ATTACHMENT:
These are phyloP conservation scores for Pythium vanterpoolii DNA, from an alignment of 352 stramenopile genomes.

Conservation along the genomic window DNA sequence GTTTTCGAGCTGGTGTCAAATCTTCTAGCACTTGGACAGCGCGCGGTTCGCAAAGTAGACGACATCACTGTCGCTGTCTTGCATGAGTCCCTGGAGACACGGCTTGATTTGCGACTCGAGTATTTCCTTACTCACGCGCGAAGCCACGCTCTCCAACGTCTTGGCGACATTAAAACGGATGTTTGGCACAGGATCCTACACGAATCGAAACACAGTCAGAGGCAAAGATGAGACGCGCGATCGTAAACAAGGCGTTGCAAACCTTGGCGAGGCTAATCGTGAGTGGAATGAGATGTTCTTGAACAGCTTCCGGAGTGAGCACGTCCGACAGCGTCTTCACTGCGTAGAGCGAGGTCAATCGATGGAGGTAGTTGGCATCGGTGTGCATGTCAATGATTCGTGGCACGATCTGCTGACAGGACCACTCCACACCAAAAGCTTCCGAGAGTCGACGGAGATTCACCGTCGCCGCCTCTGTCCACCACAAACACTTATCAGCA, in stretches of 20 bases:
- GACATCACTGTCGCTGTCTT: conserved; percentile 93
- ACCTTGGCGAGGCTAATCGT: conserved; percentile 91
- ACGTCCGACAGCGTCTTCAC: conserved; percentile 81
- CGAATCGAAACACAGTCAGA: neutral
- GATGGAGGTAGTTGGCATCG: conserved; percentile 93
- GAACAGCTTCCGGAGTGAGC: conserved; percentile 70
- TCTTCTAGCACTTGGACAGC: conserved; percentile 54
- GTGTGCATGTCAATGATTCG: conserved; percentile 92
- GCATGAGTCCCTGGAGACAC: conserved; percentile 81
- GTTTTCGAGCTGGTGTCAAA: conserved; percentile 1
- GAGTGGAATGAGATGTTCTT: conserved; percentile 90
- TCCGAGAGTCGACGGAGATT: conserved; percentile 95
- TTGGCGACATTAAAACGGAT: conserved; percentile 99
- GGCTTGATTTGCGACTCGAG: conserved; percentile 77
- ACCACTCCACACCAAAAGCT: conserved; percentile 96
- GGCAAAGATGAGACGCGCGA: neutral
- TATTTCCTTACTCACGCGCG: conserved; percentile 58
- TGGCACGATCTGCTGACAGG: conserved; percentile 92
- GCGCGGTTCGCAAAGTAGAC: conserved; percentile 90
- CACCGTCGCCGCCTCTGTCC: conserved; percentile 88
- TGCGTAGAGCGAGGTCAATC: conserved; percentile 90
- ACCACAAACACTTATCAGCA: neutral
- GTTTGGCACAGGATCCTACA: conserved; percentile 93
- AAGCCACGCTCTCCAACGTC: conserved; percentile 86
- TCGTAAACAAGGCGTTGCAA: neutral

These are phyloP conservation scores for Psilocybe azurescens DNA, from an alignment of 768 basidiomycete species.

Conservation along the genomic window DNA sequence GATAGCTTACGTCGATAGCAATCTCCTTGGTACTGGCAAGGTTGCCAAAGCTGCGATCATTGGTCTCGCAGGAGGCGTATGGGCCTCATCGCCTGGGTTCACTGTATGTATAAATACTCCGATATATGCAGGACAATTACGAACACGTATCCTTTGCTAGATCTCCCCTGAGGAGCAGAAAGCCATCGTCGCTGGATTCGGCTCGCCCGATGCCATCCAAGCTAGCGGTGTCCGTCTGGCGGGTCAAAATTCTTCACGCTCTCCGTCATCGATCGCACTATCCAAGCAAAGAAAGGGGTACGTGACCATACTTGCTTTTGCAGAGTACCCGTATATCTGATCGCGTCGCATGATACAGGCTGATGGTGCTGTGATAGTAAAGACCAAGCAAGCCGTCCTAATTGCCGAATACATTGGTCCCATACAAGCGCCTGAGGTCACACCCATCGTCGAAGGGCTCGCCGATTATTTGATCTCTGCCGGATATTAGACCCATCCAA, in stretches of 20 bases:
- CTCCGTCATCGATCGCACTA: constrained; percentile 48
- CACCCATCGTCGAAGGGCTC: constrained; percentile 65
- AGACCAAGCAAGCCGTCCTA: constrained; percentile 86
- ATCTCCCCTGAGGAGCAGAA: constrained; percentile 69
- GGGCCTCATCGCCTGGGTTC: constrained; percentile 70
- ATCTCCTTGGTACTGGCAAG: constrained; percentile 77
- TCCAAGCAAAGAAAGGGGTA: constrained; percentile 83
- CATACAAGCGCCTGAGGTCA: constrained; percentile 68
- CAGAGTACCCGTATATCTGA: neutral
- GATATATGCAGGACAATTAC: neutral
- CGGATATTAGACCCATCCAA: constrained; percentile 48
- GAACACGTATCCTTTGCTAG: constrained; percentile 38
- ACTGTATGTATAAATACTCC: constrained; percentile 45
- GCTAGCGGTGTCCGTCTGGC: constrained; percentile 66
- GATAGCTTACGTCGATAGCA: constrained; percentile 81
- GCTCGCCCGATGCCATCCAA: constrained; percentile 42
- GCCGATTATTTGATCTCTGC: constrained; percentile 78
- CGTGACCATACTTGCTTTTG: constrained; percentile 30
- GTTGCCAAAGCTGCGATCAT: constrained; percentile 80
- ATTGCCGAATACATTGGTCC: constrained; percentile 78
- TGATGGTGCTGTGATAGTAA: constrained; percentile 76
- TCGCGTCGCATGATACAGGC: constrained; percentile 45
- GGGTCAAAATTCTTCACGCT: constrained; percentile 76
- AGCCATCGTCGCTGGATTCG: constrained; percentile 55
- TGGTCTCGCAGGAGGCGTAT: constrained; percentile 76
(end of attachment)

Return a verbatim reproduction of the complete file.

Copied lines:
These are phyloP conservation scores for Pythium vanterpoolii DNA, from an alignment of 352 stramenopile genomes.

Conservation along the genomic window DNA sequence GTTTTCGAGCTGGTGTCAAATCTTCTAGCACTTGGACAGCGCGCGGTTCGCAAAGTAGACGACATCACTGTCGCTGTCTTGCATGAGTCCCTGGAGACACGGCTTGATTTGCGACTCGAGTATTTCCTTACTCACGCGCGAAGCCACGCTCTCCAACGTCTTGGCGACATTAAAACGGATGTTTGGCACAGGATCCTACACGAATCGAAACACAGTCAGAGGCAAAGATGAGACGCGCGATCGTAAACAAGGCGTTGCAAACCTTGGCGAGGCTAATCGTGAGTGGAATGAGATGTTCTTGAACAGCTTCCGGAGTGAGCACGTCCGACAGCGTCTTCACTGCGTAGAGCGAGGTCAATCGATGGAGGTAGTTGGCATCGGTGTGCATGTCAATGATTCGTGGCACGATCTGCTGACAGGACCACTCCACACCAAAAGCTTCCGAGAGTCGACGGAGATTCACCGTCGCCGCCTCTGTCCACCACAAACACTTATCAGCA, in stretches of 20 bases:
- GACATCACTGTCGCTGTCTT: conserved; percentile 93
- ACCTTGGCGAGGCTAATCGT: conserved; percentile 91
- ACGTCCGACAGCGTCTTCAC: conserved; percentile 81
- CGAATCGAAACACAGTCAGA: neutral
- GATGGAGGTAGTTGGCATCG: conserved; percentile 93
- GAACAGCTTCCGGAGTGAGC: conserved; percentile 70
- TCTTCTAGCACTTGGACAGC: conserved; percentile 54
- GTGTGCATGTCAATGATTCG: conserved; percentile 92
- GCATGAGTCCCTGGAGACAC: conserved; percentile 81
- GTTTTCGAGCTGGTGTCAAA: conserved; percentile 1
- GAGTGGAATGAGATGTTCTT: conserved; percentile 90
- TCCGAGAGTCGACGGAGATT: conserved; percentile 95
- TTGGCGACATTAAAACGGAT: conserved; percentile 99
- GGCTTGATTTGCGACTCGAG: conserved; percentile 77
- ACCACTCCACACCAAAAGCT: conserved; percentile 96
- GGCAAAGATGAGACGCGCGA: neutral
- TATTTCCTTACTCACGCGCG: conserved; percentile 58
- TGGCACGATCTGCTGACAGG: conserved; percentile 92
- GCGCGGTTCGCAAAGTAGAC: conserved; percentile 90
- CACCGTCGCCGCCTCTGTCC: conserved; percentile 88
- TGCGTAGAGCGAGGTCAATC: conserved; percentile 90
- ACCACAAACACTTATCAGCA: neutral
- GTTTGGCACAGGATCCTACA: conserved; percentile 93
- AAGCCACGCTCTCCAACGTC: conserved; percentile 86
- TCGTAAACAAGGCGTTGCAA: neutral

These are phyloP conservation scores for Psilocybe azurescens DNA, from an alignment of 768 basidiomycete species.

Conservation along the genomic window DNA sequence GATAGCTTACGTCGATAGCAATCTCCTTGGTACTGGCAAGGTTGCCAAAGCTGCGATCATTGGTCTCGCAGGAGGCGTATGGGCCTCATCGCCTGGGTTCACTGTATGTATAAATACTCCGATATATGCAGGACAATTACGAACACGTATCCTTTGCTAGATCTCCCCTGAGGAGCAGAAAGCCATCGTCGCTGGATTCGGCTCGCCCGATGCCATCCAAGCTAGCGGTGTCCGTCTGGCGGGTCAAAATTCTTCACGCTCTCCGTCATCGATCGCACTATCCAAGCAAAGAAAGGGGTACGTGACCATACTTGCTTTTGCAGAGTACCCGTATATCTGATCGCGTCGCATGATACAGGCTGATGGTGCTGTGATAGTAAAGACCAAGCAAGCCGTCCTAATTGCCGAATACATTGGTCCCATACAAGCGCCTGAGGTCACACCCATCGTCGAAGGGCTCGCCGATTATTTGATCTCTGCCGGATATTAGACCCATCCAA, in stretches of 20 bases:
- CTCCGTCATCGATCGCACTA: constrained; percentile 48
- CACCCATCGTCGAAGGGCTC: constrained; percentile 65
- AGACCAAGCAAGCCGTCCTA: constrained; percentile 86
- ATCTCCCCTGAGGAGCAGAA: constrained; percentile 69
- GGGCCTCATCGCCTGGGTTC: constrained; percentile 70
- ATCTCCTTGGTACTGGCAAG: constrained; percentile 77
- TCCAAGCAAAGAAAGGGGTA: constrained; percentile 83
- CATACAAGCGCCTGAGGTCA: constrained; percentile 68
- CAGAGTACCCGTATATCTGA: neutral
- GATATATGCAGGACAATTAC: neutral
- CGGATATTAGACCCATCCAA: constrained; percentile 48
- GAACACGTATCCTTTGCTAG: constrained; percentile 38
- ACTGTATGTATAAATACTCC: constrained; percentile 45
- GCTAGCGGTGTCCGTCTGGC: constrained; percentile 66
- GATAGCTTACGTCGATAGCA: constrained; percentile 81
- GCTCGCCCGATGCCATCCAA: constrained; percentile 42
- GCCGATTATTTGATCTCTGC: constrained; percentile 78
- CGTGACCATACTTGCTTTTG: constrained; percentile 30
- GTTGCCAAAGCTGCGATCAT: constrained; percentile 80
- ATTGCCGAATACATTGGTCC: constrained; percentile 78
- TGATGGTGCTGTGATAGTAA: constrained; percentile 76
- TCGCGTCGCATGATACAGGC: constrained; percentile 45
- GGGTCAAAATTCTTCACGCT: constrained; percentile 76
- AGCCATCGTCGCTGGATTCG: constrained; percentile 55
- TGGTCTCGCAGGAGGCGTAT: constrained; percentile 76